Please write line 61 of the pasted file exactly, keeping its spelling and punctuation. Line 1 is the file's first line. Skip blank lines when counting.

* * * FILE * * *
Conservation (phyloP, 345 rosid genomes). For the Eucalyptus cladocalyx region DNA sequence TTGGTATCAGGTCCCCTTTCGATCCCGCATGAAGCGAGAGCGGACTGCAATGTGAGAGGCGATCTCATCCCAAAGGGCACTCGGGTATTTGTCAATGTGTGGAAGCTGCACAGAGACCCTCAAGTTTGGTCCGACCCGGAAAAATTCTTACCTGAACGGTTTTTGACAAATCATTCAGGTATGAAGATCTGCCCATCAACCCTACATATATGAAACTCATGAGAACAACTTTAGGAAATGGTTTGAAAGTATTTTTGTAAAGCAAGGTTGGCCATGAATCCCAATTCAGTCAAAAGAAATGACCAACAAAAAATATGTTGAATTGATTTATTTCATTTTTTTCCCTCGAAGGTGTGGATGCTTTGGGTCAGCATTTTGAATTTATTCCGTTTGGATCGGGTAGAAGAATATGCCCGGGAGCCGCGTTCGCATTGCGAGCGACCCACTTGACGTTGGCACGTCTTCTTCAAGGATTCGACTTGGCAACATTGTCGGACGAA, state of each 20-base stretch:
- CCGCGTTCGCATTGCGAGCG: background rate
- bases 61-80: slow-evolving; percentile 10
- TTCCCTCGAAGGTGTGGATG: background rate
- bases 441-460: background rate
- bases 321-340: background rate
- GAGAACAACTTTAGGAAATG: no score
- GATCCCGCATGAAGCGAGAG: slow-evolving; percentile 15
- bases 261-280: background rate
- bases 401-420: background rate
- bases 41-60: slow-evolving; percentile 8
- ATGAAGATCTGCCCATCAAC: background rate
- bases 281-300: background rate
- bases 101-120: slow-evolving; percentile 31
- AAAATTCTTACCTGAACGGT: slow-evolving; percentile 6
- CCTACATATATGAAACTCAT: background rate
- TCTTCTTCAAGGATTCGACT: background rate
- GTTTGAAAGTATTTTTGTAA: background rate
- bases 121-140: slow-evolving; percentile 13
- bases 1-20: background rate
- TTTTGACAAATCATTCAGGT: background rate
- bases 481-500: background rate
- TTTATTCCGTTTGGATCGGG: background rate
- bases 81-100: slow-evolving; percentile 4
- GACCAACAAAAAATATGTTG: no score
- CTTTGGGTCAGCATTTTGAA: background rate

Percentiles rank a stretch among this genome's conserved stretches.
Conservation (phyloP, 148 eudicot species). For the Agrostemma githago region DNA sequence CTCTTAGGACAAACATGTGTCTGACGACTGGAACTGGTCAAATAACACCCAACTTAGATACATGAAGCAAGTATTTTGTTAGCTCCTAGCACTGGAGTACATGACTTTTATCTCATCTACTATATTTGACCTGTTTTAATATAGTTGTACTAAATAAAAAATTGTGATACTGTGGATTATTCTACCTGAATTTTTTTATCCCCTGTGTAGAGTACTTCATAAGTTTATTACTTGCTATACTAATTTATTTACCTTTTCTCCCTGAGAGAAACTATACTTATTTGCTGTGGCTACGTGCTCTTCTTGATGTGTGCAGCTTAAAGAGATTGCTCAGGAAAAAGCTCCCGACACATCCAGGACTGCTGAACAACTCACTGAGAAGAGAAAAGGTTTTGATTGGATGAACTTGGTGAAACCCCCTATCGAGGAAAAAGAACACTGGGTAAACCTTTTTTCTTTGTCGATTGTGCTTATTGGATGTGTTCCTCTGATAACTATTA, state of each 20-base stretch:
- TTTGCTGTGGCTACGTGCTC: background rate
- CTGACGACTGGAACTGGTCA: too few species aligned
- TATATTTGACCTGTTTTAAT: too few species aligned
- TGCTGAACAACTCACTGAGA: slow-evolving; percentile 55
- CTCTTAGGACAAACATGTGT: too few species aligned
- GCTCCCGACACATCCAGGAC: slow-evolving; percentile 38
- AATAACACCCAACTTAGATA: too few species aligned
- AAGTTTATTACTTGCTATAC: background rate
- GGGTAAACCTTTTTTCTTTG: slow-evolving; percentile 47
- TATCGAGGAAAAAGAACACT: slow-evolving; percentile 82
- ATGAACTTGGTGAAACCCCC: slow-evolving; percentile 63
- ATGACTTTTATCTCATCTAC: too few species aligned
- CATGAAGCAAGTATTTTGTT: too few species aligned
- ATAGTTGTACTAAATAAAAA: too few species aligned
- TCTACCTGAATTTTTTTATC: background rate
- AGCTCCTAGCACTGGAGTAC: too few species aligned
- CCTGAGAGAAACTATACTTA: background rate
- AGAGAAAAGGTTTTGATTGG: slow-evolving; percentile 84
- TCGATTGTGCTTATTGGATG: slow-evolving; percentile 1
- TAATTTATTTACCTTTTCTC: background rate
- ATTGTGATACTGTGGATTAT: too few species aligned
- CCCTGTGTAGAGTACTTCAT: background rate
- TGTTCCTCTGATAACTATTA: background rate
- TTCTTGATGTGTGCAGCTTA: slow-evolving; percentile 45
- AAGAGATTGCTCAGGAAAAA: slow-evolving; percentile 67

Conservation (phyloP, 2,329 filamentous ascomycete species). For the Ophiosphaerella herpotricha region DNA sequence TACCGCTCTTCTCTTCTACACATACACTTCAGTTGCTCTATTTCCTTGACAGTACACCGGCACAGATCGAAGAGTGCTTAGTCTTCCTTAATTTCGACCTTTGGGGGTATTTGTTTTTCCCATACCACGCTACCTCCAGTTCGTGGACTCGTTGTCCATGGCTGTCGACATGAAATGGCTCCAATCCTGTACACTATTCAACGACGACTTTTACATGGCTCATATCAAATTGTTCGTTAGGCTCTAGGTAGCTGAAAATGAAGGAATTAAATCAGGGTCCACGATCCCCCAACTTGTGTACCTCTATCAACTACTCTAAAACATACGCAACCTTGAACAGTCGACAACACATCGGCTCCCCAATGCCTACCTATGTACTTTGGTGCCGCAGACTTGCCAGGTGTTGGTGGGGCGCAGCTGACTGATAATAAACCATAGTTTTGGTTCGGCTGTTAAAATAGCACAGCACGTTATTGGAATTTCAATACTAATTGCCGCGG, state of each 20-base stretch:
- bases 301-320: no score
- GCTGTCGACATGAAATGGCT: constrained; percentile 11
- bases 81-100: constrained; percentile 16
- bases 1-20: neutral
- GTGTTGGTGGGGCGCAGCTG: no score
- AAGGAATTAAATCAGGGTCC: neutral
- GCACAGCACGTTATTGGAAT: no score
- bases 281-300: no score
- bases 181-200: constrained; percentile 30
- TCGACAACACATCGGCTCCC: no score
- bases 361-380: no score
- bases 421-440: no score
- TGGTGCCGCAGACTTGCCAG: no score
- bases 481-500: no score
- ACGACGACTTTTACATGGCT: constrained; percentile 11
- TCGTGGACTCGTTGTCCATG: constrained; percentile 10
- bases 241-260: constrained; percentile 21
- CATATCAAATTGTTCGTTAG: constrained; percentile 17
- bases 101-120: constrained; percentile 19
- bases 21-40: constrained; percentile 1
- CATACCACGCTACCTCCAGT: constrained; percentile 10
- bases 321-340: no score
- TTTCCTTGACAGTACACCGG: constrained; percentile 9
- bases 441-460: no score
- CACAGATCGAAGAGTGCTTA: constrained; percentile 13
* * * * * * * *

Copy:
- GCACAGCACGTTATTGGAAT: no score